The primary reasons for the high increases in property taxes recently are: 1) Elimination of the inventory tax – former inventory tax payers are paying less, so other property tax payers, including residential homeowners have to pay more. Counties were given the ability to implement a County Option Income Tax to offset the inventory tax reduction; basically you replace the revenue with income taxes instead of property taxes; 2) Reduction of the homestead credit and property tax relief credit – state subsidies that took the burden off of property taxes. These credits were provided out of a recognition that the state imposed large burdens on local taxes and also imposed significant restrictions on local taxing powers. These subsidies were reduced in an effort to balance the state budget and, effectively shifted the problem to local government and property tax payers; and 3) Changes in assessment rules – years ago, taxpayers brought a lawsuit arguing that the assessment rules unfairly and artificially underassessed some properties and overassessed others. The Supreme Court agreed and required something resembling market values be used for assessments. As a result the relative tax burdens shifted, with the underassessed property owners having to pay more and the overassessed paying less.

    So, generally speaking, the dramatic rise we see in property taxes is less a matter of local government spending gone amok, and more a matter of shifting tax burdens. (You can expect those whose tax burdens went down to keep relatively quiet). Also, in some cases – such as, apparently, Marion County, this already difficult situation was made worse by failure to use available tools, such as the County Option Income Tax.

    Bats Left Throws Right has a much more entertaining explanation of much the same thing.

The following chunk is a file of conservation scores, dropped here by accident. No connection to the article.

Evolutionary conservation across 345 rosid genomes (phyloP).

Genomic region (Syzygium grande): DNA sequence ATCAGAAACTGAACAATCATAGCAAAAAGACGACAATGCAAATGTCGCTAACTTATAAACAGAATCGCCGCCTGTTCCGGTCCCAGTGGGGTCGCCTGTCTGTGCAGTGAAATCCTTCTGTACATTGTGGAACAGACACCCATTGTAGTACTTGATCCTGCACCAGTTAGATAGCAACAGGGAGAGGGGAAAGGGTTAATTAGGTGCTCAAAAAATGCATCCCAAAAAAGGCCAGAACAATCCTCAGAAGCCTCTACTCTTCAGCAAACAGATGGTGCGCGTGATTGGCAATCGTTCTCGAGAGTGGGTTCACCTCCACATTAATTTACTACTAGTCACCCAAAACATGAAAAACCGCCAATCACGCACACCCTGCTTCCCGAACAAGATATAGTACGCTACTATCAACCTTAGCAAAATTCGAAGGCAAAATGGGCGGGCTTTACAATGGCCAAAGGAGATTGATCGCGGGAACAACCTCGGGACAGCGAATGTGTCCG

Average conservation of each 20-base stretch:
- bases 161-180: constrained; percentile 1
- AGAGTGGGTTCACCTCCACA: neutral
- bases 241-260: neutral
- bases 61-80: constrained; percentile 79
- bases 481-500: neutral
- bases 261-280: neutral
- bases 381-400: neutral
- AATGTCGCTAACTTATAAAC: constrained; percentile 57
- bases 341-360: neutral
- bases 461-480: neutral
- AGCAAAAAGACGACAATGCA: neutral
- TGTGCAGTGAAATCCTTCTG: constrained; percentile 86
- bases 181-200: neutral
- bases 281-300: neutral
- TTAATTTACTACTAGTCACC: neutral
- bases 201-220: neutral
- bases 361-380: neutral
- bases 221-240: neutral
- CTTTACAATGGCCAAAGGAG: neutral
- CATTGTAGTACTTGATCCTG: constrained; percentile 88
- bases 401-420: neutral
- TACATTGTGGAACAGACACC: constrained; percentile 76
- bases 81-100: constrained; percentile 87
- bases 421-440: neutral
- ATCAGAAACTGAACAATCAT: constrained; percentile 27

Riding in the bed of a pickup truck

    Fort Wayne Observed brings us a story from the Evansville Courier Press regarding an opinion from the Indiana Criminal Justice Institute on whether law enforcement can ticket occupants of the bed of a pickup truck for failing to use a seat belt.

    The opinion is an interpretation of IC 9-19-10 as amended by HEA 1237-2007 (caution, the online Indiana Code cite has not been amended to reflect the new legislation as of the date I type this.) I don’t think much of the opinion’s reliance on past legislation or past incarnations of the bill or the newly created exceptions as a reason to think pickup bed passengers are exempt from the seat belt law. However, if you read the text of the legislation itself (a novel idea) there is reason for concern. It says:

    Each occupant of a motor vehicle equipped with a safety belt that meets the standards stated in the Federal Motor Vehicle Safety Standard Number 208 (49 CFR 571.208); and is standard equipment installed by the manufacturer; shall have a safety belt properly fastened about the occupant’s body at all times when the vehicle is in forward motion.

    (internal subdivisions omitted).

    The jist of this is that if your vehicle has seat belts installed when you get it, you have to use them or risk a ticket. Truck beds don’t generally have seat belts installed. So, if you’re riding back there, I don’t think you have to use a seat belt. You deserve a head injury for being that stupid, but not a ticket.

    Evansville Courier Press on property tax rebates

    Bryan Corbin, writing for the Evansville Courier Press has an article entitled Rebate checks coming soon. The article suggests that the rebate checks may not have merely been a gimmick, rather, the mechanism was necessary because slot license revenues have to come in before the rebates are possible.

    There is also some information on how the rebates will be calculated:

    Exactly how the $300 million in property-tax relief will be divided among 92 counties and applied to individual taxpayers still is being determined.

    The Indiana Department of Local Government Finance, the agency charged with that task, declined to comment and referred questions to legislative staff. They in turn cited the legal wording the Legislature passed in the state budget.

    The law says the department will compile the total residential property-tax liability of all counties in the state.

    Then it will divide the $300 million accordingly among the 92 counties and notify county auditors’ offices of new state homestead-credit rates, so that auditors can adjust their computer software. Using that information, auditors will calculate how much of an overage that residential property owners have paid and the amounts of their refunds. County treasurers will then issue the checks, tapping the relief money the state sent.

    “They’re just putting more money into the homestead credit, so the same formula would be used to determine the amount of the refund,” said David Bottorff, executive director of the Association of Indiana Counties.